5 important issues for Black men this election season

OPINION: If political parties want to engage Black men in a more sophisticated and effective manner, they need to invest in Black-led grassroots groups that tend to have a greater degree of trust with voters.

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Editor’s note: The following article is an op-ed, and the views expressed are the author’s own. Read more opinions on theGrio.

This election cycle and every election cycle, Black men must be engaged in the same way that political parties intentionally engage other demographics. Unfortunately, Black men are rarely sought out nor are their concerns carefully considered by the typical political candidate. It is true that some candidates will host barbershop tours, but those usually come the weekend or two before the election. But Black men are worthy of early and consistent engagement. That’s why Faith in Florida hosted five listening sessions with Black men over the past year. We have engaged young men and men of all ages and from all backgrounds. This was important as Black male voters felt ignored by political parties.

After hosting listening sessions in Florida — and several members of the Black Southern Women’s Collaborative in Louisiana and Georgia have also held listening sessions — here are five issues we learned are critically important to Black men this election cycle.

1. Equitable education. From childhood, Black male children are criminalized in schools and in the community. Very few schools create environments that are conducive to Black boys learning and thriving. From a lack of support, crumbling infrastructure, a lack of investment and policies that marginalize and criminalize Black boys, Black boys aren’t always given every opportunity to learn. Education equity from pre-kindergarten through college is necessary. One of the ways we can do this is by hiring Black male educators, Black educators, but also investing in public education.

2. Living wages. Black men want to care for themselves and their loved ones. Unfortunately, many experience unemployment, underemployment and racism in the workplace. Black men earn far less than their white male counterparts. In 2020, Black men earned 75 cents for every $1 dollar earned by white, non-Hispanic men according to the Center for American Progress. Black men who haven’t graduated college or who have a criminal record may struggle to find gainful employment. Elected officials seeking the Black male vote need to have a plan to ensure Black men can earn living wages.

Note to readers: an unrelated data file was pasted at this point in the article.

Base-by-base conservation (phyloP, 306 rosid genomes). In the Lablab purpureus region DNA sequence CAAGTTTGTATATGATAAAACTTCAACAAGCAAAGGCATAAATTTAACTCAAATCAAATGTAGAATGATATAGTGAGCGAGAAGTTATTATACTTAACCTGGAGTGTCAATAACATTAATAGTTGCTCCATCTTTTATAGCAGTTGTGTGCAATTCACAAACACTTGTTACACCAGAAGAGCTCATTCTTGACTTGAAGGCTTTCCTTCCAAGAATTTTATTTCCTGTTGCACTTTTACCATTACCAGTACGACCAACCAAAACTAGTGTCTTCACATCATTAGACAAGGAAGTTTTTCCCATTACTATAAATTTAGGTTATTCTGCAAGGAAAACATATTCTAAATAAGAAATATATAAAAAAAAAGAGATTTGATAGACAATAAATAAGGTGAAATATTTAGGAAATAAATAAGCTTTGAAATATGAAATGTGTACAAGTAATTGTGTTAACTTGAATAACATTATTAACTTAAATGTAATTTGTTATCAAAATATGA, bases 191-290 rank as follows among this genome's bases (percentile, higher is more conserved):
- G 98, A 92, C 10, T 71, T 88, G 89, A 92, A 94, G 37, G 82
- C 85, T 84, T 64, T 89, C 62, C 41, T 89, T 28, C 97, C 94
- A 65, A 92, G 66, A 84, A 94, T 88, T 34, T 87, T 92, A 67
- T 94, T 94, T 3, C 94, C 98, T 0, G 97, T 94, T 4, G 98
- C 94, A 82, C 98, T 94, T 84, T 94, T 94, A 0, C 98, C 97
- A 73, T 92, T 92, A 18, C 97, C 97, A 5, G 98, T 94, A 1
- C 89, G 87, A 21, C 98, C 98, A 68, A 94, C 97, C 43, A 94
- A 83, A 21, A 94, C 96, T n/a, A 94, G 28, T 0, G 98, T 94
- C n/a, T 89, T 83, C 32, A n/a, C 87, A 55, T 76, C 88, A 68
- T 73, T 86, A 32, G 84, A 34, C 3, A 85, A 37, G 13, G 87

3. Inflation. While costs have increased, wages have remained stagnant. This impacts all people but has an outsized impact on Black communities. The Federal Reserve Bank of Richmond found that “Black households faced 13.5 percent higher inflation volatility, making it more difficult to predict and recalibrate their consumption and savings.”

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4. Rights restoration. In 2022, there were 4.4 million Americans who were barred from voting due to a felony conviction, according to the Sentencing Project. “In two states – Alabama and Tennessee – more than 8 percent of the adult population, one of every 13 adults, is disenfranchised,” the Sentencing Project notes. “Florida remains a state with the most people who are disenfranchised with over 1.1 million people currently banned from voting, often because they cannot afford to pay court-ordered monetary sanctions.” The Sentencing Project also notes that “In seven states – Alabama, Florida, Kentucky, Mississippi, Tennessee, Virginia, and Wyoming – more than one in seven African Americans is disenfranchised, twice the national average for African Americans.”

5. Policing in predominantly Black communities. Black communities continue to be over-policed, racially profiled and subject to harsh policing. As a result, Black people continue to be brutalized by police more often and more severely. Black people, like all people, want to live in communities and not fear police violence. If elected leaders are not developing plans to reign in abusive policing policies and practices, they are not hearing the desires of Black males. Black men also want to see not only the decriminalization of marijuana but also restorative justice for persons who have been incarcerated based on cannabis charges.

Black men deserve to be viewed as their own voting bloc. Unfortunately, there is a disparity within some political parties around engagement resources targeting Black male voters and investments for engagement with other voters. But it’s deeper than conversation. If political parties want to engage Black men in a more sophisticated and effective manner, they need to invest in Black-led grassroots groups that tend to have a greater degree of trust with voters. These groups must be fully funded in order to have an impact. This election cycle, Black men are saying, stop writing us off and the Black Southern Women’s Collaborative agrees.


Rev. Rhonda Thomas is the executive director of Faith in Florida and a member of the Black Southern Women’s Collaborative.

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